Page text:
Whether it’s your bio, your academic profile or writing an email, what do you write after the ‘PhD’?
As a young woman in academia I stumble. If I write ‘PhD student’ it feels as if I’m taking away that initial word and regressing back to the common perception of a ‘student’ – where my friends in professional positions mock me for ‘not doing anything’ and ‘waking up late’ and ‘spending my afternoons at home’. Granted, I like a lay-in, but that doesn’t mean I don’t spend the next 12 hours, isolated at my desk with questions and articles bouncing round my head, with no one to talk to because those who have done a PhD have been through this, and those who haven’t, haven’t. The isolation is another story but I don’t want to associate my tiresome research and dedication to my subject with ‘student’. Yes, I sound big-headed, but if I say ‘student’ and people jump to laying in bed and drinking until 3am, then I think we should be deemed with a more appropriate term.
This may be a complex of my own. Many refer to a common problem of people completing a PhD, Imposter Syndrome. A feeling that you shouldn’t be in the position that you are in, or you don’t deserve this position. If I write ‘PhD student’, I feel I am condoning this. A little niggle says to me that I’m too young to be doing a PhD and this is confirmed if I use ‘student’ to follow. Do academics or lecturers feel the same if they are doing their PhD? Do they use ‘student’ or avoid the phrase entirely. I am a lecturer, but am I a student first?
The second term I consider is ‘researcher’. “Hi, I’m a PhD researcher.” (Hmm, am I?) Doesn’t a PhD have to involve some kind of research? For me, researcher sounds like I am trying to justify what I do. I’m saying to my professional friends “Look! I am doing something with all this time.” It makes me sound like a scientist, with the sterotypical white lab coat and goggles.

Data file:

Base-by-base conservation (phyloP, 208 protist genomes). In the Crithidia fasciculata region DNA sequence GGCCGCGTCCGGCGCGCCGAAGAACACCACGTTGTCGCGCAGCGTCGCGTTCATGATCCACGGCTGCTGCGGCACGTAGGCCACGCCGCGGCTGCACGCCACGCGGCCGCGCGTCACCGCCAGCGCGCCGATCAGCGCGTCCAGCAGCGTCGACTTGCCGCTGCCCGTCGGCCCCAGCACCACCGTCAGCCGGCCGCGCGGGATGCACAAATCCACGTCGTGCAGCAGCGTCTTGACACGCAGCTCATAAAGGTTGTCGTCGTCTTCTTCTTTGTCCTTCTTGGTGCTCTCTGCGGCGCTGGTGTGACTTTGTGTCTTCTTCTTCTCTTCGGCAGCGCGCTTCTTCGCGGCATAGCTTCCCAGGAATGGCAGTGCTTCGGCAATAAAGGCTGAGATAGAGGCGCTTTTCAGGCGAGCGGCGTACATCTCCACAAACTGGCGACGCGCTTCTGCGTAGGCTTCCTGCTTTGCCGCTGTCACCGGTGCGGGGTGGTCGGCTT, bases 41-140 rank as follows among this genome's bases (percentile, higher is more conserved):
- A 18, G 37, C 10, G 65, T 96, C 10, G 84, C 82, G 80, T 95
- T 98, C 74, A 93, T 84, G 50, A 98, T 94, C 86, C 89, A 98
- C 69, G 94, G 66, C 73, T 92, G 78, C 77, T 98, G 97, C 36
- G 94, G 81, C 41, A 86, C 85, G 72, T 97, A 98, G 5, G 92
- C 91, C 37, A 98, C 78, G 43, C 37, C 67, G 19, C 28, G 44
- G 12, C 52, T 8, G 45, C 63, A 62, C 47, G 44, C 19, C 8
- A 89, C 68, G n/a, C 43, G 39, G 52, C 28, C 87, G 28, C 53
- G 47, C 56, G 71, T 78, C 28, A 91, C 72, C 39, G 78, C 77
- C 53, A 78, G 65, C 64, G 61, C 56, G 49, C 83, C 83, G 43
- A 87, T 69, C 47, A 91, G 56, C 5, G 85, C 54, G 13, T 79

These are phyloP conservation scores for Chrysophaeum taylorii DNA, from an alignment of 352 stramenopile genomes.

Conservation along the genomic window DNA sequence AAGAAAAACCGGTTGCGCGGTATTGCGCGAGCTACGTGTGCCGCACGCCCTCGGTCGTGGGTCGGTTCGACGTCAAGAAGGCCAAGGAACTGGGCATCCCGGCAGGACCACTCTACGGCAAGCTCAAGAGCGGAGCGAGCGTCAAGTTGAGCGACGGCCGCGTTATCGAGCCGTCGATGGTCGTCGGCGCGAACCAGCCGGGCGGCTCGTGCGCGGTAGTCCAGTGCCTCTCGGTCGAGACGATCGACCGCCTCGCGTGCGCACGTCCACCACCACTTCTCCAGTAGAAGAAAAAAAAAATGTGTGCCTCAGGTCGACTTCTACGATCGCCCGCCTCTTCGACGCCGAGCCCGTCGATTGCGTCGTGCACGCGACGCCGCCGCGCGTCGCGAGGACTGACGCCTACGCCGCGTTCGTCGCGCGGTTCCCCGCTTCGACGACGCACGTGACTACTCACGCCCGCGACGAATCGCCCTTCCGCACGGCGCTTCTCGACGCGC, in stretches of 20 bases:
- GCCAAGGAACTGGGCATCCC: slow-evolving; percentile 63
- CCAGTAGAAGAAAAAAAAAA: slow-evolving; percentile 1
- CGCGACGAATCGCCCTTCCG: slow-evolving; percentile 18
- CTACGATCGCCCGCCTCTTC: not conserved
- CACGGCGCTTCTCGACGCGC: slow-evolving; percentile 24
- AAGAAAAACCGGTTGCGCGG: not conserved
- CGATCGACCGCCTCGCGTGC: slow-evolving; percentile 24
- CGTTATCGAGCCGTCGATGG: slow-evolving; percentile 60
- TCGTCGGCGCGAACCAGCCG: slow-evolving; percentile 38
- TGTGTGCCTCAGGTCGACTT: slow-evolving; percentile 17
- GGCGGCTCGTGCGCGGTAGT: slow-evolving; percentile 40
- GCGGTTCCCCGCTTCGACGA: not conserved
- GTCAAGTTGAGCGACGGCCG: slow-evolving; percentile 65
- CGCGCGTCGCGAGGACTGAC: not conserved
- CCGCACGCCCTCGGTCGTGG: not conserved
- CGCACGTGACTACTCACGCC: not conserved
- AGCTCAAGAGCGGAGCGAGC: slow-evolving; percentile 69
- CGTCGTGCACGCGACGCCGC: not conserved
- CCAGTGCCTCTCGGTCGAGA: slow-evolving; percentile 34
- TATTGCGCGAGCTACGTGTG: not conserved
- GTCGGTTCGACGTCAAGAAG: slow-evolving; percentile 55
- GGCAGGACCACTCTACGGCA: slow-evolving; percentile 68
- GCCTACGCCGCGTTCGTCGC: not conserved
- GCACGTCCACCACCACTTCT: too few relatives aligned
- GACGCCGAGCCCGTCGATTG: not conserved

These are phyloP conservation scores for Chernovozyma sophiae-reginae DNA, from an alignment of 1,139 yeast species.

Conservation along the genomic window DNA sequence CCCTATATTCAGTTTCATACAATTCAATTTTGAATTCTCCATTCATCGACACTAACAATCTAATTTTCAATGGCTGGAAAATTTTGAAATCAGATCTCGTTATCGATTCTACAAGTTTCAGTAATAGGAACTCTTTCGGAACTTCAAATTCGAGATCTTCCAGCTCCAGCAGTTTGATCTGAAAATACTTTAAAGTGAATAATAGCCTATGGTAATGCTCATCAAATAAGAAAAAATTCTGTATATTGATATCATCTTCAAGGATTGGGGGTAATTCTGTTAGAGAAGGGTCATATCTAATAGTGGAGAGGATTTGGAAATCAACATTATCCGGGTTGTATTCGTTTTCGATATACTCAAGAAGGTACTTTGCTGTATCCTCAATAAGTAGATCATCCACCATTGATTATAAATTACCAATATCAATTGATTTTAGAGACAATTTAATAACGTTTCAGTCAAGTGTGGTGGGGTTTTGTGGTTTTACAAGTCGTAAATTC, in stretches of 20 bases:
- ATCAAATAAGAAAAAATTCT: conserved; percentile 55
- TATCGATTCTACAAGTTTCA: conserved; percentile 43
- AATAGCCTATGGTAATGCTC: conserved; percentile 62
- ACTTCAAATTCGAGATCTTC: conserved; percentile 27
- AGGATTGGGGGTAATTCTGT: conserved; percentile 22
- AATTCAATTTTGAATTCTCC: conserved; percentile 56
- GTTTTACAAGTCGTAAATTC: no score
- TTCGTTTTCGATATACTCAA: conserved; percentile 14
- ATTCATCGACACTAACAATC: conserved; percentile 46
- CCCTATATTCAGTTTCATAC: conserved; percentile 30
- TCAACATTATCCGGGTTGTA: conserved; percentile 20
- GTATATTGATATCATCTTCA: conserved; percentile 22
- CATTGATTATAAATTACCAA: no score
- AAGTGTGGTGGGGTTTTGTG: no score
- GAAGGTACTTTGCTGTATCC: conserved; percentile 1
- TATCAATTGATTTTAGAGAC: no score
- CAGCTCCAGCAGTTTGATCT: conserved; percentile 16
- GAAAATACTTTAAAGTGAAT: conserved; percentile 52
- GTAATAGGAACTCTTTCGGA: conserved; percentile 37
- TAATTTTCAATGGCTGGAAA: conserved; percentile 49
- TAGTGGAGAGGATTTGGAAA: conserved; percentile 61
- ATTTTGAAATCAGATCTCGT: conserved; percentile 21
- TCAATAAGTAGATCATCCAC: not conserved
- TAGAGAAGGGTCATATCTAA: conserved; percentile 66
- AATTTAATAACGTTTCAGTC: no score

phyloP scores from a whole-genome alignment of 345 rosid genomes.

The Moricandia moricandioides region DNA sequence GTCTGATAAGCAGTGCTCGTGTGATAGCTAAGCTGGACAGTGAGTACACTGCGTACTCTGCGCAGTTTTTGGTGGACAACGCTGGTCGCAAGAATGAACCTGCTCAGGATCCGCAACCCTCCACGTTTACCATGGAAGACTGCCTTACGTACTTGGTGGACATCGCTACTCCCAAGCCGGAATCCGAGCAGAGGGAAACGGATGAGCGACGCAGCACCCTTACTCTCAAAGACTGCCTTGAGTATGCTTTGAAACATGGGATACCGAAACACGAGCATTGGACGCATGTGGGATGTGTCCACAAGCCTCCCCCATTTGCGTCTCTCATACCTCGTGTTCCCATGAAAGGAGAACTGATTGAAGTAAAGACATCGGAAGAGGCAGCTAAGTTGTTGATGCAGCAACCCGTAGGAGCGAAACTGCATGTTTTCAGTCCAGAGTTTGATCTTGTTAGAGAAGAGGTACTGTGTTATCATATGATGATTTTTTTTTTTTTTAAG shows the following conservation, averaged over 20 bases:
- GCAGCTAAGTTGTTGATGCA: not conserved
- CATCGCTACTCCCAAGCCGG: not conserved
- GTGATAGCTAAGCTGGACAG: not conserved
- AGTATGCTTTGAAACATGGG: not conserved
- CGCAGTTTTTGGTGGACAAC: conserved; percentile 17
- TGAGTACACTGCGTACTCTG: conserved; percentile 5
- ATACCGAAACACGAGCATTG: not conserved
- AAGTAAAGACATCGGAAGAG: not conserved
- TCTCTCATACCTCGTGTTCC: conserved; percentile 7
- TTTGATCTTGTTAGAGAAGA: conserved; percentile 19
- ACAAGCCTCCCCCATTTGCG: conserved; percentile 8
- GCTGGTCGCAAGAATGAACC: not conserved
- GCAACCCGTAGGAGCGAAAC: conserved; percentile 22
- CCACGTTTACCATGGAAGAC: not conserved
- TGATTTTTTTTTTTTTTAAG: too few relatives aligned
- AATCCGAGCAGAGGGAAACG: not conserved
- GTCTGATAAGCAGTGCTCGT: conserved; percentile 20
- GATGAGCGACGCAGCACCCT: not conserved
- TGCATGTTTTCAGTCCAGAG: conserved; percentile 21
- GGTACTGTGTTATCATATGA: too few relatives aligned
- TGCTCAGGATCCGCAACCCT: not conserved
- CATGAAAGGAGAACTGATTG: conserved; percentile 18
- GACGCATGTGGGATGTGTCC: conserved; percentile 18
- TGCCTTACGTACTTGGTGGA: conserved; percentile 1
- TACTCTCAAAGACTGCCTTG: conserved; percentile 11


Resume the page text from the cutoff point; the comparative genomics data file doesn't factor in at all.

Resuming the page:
Next we have ‘candidate’. Ooft. Doctoral candidate. The ever-faithful, academic source Quora suggests a PhD student becomes a PhD candidate once completing their transfer viva or ‘comprehensive exams’. In technical definitions, PhD candidates are those who have completed all the academic requirements for their degree, except their dissertation. This one makes me question whether I’m actually going to get my degree! But do we ever consider how these labels affect our standing or even our perception of ourselves? Does candidate give you a little more prominence and make you feel higher in the academic sphere than student? You might or might not have the same luxuries as other academics or lecturers but at least you feel better about it.
At this point it sounds like I’m adding on a noun because PhDer doesn’t sound academic enough. I like PhDer but I think some academics wouldn’t agree.
These labels may seem superficial but Danielle Tran and Martin Compton at the University of Greenwich carried out a case study of the perception of people carrying out a PhD. Compton questioned both academics on their perception of PhDers and PhDers on how they perceived themselves within the University. Their results showed a variety of responses, which creates even more confusion!
I will stick with ‘student’, despite it’s problems, until I feel I can justify otherwise. Maybe another year of ‘student’ is worth the forthcoming Dr. Or perhaps this is a question that needs to be asked at a higher level. This may in fact reflect a deeper level of the complex hierarchies and relationships in higher education institutions. Could this be more than purely labelling – something few have considered but impacts so many?
And, if the label ever makes your hard-work feel lessened;
the best people are always learning, so aren’t we all students?